rrw2016-ribbonThis Red Ribbon Week (October 23–31), Gateway Alcohol & Drug Treatment Centers want to encourage others to recognize that addiction is a disease, not a choice, and to take steps to reduce both the stigma and the problem. If you or someone you know is struggling with substance abuse, remember that it is not as simple as just making the decision to quit. As with other diseases, professional help is often needed to recover. For more information about the effects of drug abuse and treatment options, visit

Tips for Staying Drug Free

In honor of the upcoming Red Ribbon Week (October 23–31, 2016), Gateway Alcohol & Drug Treatment Centers want to encourage those just entering recovery from a substance use disorder to find the support they need to continue living a life free of drugs and alcohol. Recovery consists of several stages. Completing treatment and returning to everyday life can be one of the most challenging for those who have struggled with substance use—changing routines and confronting triggers can be overwhelming. As well as attending outpatient aftercare and/or support groups, there are things that can be done in your personal life to help stay focused and feel supported. The following are a few tips to help remain drug free during this difficult but transformative time in recovery.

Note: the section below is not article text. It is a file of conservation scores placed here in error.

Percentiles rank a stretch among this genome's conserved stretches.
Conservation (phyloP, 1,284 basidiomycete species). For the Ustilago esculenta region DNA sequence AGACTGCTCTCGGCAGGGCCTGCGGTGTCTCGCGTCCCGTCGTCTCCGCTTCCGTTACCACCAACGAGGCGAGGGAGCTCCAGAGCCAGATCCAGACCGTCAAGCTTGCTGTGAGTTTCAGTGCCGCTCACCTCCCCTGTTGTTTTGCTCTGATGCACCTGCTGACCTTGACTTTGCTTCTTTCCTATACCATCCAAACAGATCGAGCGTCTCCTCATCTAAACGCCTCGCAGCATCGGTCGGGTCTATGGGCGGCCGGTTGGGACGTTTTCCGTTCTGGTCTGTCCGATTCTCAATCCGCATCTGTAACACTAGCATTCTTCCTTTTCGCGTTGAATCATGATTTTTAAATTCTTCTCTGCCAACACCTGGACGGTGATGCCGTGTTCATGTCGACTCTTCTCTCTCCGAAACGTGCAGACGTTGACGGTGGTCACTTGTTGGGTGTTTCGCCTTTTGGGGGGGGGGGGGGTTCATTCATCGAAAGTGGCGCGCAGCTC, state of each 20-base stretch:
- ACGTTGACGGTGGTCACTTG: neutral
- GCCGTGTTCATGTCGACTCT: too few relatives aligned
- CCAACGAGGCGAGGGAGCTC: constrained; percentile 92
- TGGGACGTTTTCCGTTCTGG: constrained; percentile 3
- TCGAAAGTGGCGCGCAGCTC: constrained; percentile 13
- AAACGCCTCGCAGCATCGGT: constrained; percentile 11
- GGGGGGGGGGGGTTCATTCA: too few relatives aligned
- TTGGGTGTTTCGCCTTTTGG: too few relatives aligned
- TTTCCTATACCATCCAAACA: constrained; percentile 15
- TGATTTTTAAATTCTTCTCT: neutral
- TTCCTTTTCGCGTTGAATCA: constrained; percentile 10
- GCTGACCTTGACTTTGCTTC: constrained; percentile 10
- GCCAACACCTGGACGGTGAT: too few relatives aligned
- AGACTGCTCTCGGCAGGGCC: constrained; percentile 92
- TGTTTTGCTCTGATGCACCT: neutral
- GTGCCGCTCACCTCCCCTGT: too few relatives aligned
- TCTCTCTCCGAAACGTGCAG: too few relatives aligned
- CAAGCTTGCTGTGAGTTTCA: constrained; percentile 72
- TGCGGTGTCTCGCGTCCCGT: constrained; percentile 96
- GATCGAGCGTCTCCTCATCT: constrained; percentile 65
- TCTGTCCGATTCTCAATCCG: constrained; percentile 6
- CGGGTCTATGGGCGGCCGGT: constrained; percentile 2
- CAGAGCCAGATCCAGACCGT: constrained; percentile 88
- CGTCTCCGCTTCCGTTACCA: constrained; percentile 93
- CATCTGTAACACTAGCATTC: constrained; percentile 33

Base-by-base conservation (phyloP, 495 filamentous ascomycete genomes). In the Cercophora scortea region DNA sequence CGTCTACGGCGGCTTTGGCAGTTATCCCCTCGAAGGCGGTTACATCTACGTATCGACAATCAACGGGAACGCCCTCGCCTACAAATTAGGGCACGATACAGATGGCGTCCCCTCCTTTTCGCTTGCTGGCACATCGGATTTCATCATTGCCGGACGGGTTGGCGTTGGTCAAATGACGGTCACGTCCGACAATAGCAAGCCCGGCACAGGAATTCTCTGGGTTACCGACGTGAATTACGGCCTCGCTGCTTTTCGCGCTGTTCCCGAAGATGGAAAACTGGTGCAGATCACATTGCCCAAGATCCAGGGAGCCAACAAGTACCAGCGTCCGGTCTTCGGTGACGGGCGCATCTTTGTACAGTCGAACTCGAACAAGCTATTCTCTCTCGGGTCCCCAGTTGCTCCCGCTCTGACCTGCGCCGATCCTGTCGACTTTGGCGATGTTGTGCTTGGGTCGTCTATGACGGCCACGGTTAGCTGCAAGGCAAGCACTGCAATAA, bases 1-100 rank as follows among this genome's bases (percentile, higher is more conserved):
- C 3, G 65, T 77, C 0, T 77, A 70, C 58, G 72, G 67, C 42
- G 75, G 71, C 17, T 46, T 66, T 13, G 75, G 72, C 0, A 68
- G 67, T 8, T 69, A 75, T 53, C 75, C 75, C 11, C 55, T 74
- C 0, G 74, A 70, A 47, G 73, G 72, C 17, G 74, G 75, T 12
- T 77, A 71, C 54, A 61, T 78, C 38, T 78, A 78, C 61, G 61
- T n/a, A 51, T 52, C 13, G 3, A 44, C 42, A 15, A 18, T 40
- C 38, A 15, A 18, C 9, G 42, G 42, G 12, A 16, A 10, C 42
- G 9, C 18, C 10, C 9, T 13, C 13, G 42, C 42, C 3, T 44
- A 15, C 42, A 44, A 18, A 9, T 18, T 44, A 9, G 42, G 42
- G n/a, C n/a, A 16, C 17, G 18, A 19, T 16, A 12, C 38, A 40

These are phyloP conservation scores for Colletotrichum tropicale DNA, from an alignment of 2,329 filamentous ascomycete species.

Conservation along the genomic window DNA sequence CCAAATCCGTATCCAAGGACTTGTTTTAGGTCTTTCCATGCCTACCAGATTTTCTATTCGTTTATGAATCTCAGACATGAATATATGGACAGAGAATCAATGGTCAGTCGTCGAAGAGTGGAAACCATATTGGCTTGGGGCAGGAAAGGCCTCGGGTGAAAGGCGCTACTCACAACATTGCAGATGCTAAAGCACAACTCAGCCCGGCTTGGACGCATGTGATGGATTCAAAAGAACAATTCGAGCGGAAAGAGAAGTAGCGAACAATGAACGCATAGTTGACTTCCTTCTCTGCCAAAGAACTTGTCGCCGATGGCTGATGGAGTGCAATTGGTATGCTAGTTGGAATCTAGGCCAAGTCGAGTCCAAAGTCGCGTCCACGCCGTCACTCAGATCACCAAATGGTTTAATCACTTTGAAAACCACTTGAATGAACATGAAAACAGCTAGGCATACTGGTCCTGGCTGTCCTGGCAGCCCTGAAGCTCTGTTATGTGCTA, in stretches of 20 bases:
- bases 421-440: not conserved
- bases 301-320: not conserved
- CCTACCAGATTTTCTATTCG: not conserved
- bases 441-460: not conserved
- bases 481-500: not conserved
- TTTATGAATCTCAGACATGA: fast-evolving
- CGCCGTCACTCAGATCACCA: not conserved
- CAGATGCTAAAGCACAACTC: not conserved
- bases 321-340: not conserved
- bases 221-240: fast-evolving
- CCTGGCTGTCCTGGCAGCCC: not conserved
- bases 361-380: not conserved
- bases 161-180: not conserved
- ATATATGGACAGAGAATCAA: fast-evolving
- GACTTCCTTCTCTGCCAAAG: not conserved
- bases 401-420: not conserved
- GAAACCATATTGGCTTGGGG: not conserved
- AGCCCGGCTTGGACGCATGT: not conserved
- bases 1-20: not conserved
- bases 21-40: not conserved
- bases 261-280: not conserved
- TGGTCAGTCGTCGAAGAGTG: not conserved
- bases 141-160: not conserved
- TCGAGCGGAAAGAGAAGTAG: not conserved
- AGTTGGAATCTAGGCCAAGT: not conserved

Stay busy by setting short-term goals. Occupying your time combats the boredom that can cause relapse. Before bed, make a to-do list for the next day. Perhaps you’d like to submit a job application, mow the lawn, and call a friend. Making habits to stay busy during the day will gradually disrupt the association to drugs and alcohol, and will also boost productivity and confidence.